Dear Baby Rocket

First and foremost, I want to tell you how overwhelmingly excited I am that you chose to come to Assumption. You are going to have the best four years of your life. I know that in some ways, it seems incredible that you are here. You’ve about to start high school – the past 13 years of your life passing by so quickly. But, in other ways, it makes sense to you that you are moving on to this next stage of life. I know that you are probably ready for more challenges, more independence, and more opportunities to make decisions and to carve your own path. Please understand though, that you will have moments of doubt and uncertainty, so remember the things I’m about to tell you. I was once in your shoes.

 

You are more than the grades you get on tests.
You are an intelligent girl who works hard and shows an amazing willingness to give your best to every task you complete, but you are so much more than your grades, which only measures one aspect of who you are. You have gifts and abilities that will never translate onto paper, yet they are a very real indication of the woman you will become one day. You are creative, compassionate, kind, gentle, insightful, wise, and funny. Your test results show what you can do, but your character is who you are.

 

You are not alone.
High school can sometimes leave you feeling isolated and disconnected, but even if you feel alone, you aren’t. You are surrounded by friends and family who love you. And you chose to go to a school that will soon become your second home. Sure, family may sometimes miss the point, friends may sometimes misunderstand and make mistakes, but they all will always have your back and be willing to hold your hand. Always. And when you look at others who seem so happy and connected and carefree, remember that some of them are looking at you, wondering how you can be so happy, connected, and carefree when they are feeling isolated and discouraged. Your friends and classmates are working through the same issues you are, even if it doesn’t look like it from the outside. Always keep that in mind.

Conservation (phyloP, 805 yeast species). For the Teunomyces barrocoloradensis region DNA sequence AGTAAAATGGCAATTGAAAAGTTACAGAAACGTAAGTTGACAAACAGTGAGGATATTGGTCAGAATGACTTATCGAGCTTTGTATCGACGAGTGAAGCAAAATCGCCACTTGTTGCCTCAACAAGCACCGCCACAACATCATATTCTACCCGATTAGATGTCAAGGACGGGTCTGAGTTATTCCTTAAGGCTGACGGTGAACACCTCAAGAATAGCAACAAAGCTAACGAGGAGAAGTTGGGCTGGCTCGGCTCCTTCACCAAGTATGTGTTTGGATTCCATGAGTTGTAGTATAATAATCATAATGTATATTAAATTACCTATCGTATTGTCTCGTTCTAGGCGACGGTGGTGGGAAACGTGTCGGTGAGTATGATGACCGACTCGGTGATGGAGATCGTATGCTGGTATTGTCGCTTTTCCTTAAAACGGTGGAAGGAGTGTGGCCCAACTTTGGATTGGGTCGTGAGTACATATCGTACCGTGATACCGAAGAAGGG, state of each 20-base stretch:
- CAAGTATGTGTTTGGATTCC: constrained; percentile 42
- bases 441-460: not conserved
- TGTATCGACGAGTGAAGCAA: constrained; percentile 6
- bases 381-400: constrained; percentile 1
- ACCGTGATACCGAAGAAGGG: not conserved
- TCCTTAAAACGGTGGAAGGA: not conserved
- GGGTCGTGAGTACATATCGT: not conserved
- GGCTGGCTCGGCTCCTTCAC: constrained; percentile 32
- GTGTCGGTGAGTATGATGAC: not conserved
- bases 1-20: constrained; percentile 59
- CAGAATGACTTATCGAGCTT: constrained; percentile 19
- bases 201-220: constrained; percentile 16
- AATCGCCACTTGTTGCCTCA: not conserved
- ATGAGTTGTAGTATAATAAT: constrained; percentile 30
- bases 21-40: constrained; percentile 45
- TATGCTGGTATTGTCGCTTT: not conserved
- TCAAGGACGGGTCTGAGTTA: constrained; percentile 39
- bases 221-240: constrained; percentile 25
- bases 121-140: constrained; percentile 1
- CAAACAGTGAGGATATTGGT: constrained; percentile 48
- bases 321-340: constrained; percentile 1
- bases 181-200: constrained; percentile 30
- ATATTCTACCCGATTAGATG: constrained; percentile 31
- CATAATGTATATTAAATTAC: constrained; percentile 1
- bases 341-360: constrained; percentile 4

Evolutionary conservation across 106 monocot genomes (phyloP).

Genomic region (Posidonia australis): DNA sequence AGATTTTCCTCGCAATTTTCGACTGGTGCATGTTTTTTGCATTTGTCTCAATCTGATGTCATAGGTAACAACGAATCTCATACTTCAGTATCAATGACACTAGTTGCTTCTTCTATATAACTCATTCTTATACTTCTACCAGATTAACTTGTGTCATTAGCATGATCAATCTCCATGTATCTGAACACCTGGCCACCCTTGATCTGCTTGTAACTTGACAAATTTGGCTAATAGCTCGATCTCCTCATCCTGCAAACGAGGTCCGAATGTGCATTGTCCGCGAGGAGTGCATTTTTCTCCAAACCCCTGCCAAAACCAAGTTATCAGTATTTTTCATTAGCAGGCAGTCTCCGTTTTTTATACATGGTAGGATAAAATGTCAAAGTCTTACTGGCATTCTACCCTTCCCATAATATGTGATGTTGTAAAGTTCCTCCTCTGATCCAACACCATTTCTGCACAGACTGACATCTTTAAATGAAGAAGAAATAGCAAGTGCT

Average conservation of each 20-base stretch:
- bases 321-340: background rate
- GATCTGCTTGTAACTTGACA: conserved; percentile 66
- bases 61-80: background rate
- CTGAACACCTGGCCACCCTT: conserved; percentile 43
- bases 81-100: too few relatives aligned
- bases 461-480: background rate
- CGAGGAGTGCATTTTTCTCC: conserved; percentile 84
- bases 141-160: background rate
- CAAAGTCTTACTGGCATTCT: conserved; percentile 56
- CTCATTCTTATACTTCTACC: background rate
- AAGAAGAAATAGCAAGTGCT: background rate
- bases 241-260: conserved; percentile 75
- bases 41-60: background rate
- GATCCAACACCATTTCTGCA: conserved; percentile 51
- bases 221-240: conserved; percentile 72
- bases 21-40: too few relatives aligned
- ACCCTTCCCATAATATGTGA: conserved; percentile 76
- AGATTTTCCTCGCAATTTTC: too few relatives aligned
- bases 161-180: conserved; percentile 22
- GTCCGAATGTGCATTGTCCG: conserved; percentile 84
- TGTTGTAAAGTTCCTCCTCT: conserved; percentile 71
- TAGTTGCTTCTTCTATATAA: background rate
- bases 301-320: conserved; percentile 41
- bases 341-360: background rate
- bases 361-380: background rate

People understand.
I know that the upperclasswomen may seem intimidating or scary. But, remember that they were once a freshmen too. They know what it feels like to be frustrated with their parents and to not like what they see in the mirror. They know how it feels to get their heart broken by the guy that promised them forever. They worried about physical changes, struggled with new emotions, and rode the same hormone roller-coaster that you will. And still do. Reach out to them if you are struggling.